Right behind, in Stine Deja’s (*1986) Assembly (2022), a group of people cling to each other in a metal ring, with heads for speakers, all wearing orange safety jackets. They huddle together tightly, but cannot see, hear, or move; they are only able to ask and reassure themselves in chorus: “Are we going to be okay? We’re okay. Are we going to be okay? We’re okay …” In the face of crisis, we risk taking the shortcut of IRL Discord channels – invite-only communities of like-minded people and deterministic solidarity – and getting stuck, closed off to debate.

What if all this attention to care is a bluff, the third act, “Aide-toi, le ciel t’aidera” (Heaven helps those who help themselves), seems to ask. Mungo Thomson (*1969) answers with Volume 2. Animal Locomotion (2015–22), a stop-motion of illustrations from Time-Life Books’ twenty-volume series “Fitness, Health and Nutrition” (1987–89). Well-set men’s and women’s bodies run, row, stretch, and lengthen at an inhumanly rapid rhythm, soundtracked by computer-music pioneer Laurie Spiegel. One of them does the session in white-collar attire, directly on his office stool. Is physique-streamlining turning us into unbreakable work machines? Nearby, Monira Al Qadiri (*1983) responds with Deep Float (2017), a claw-footed bathtub whose bather seems to drown in pitch-black petroleum. Before becoming fuel, oil was an ancient therapeutic, a “miracle liquid.” How many tonics has human history turned toxic? How many do we not yet spot?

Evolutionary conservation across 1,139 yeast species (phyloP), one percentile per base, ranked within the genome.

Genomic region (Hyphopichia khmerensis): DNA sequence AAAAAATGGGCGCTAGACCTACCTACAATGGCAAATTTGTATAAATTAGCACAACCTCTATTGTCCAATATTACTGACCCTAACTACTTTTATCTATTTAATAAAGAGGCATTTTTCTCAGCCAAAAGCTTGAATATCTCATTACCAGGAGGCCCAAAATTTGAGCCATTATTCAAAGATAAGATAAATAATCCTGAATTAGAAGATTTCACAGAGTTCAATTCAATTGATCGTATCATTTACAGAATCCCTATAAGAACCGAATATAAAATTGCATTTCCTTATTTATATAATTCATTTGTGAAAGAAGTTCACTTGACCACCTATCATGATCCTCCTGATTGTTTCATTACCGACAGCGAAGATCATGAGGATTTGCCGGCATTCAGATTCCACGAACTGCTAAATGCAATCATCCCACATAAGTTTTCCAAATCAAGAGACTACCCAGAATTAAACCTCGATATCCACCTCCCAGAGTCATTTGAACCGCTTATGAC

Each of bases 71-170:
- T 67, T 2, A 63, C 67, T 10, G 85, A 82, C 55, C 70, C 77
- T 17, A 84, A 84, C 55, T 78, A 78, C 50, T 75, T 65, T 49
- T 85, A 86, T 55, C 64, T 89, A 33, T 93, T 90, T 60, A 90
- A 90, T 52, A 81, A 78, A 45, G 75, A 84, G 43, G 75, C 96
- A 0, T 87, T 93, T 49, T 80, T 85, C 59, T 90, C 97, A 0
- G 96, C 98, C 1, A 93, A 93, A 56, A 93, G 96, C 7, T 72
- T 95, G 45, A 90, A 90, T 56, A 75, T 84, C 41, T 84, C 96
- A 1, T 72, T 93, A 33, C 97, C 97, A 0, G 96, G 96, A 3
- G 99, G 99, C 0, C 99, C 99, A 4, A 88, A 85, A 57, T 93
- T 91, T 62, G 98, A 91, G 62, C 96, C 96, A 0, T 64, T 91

View of “After Laughter Comes Tears”

View of “After Laughter Comes Tears”

The last chapter, “Tears dry on their own,” makes for a darker, more disruptive cadenza. Pauline Curnier Jardin’s (*1980) Qu’un sang impur (Bled Out, 2019) recasts the young, muscular inmates of Jean Genet’s homoerotic Un chant d’amour (A Song of Love, 1950) as menopausal German women. Half lustful, half disdained, the grannies eye-ball young men who cross their paths and, just before killing each of them, ooze menstrual-pulp rivers, then auto-erotically explode in their prison cells. Why, indeed, shouldn’t the end be the most self-respecting chance for reclamation, for a spasm of liberty and no more shame?

As the exhibition’s epilogue, three banners from Chris Korda’s (*1962) anti-natalist Church of Euthanasia – which, since 1992, has proposed population reduction as a solution to the environmental crisis – hang on the exit door. One reads: SAVE THE PLANET KILL YOURSELF.

“Saying you have a political solution is like saying you can write a pop song that’s going to stay at the top of the list forever,” cyberpunk author Bruce Sterling once said. Rather than try, “After Laughter Comes Tears” answers a too-big question with a bold, maximalist, consciously naïve spirit. Like a summer hit, it might be pesky, but there must be a reason why so many of the thirty-four refrains do hook. Perhaps, as earworms, they vocalize a need for something we don’t like to acknowledge.

Jean-Charles de Quillacq, bébé, 2023

Jean-Charles de Quillacq, bébé, 2023. Installation view, Mudam Luxembourg, 2023


After Laughter Comes Tears
curated by Joel Valabrega and Clémentine Proby
Mudam, Luxembourg
13 Oct 2023 – 7 Jan 2024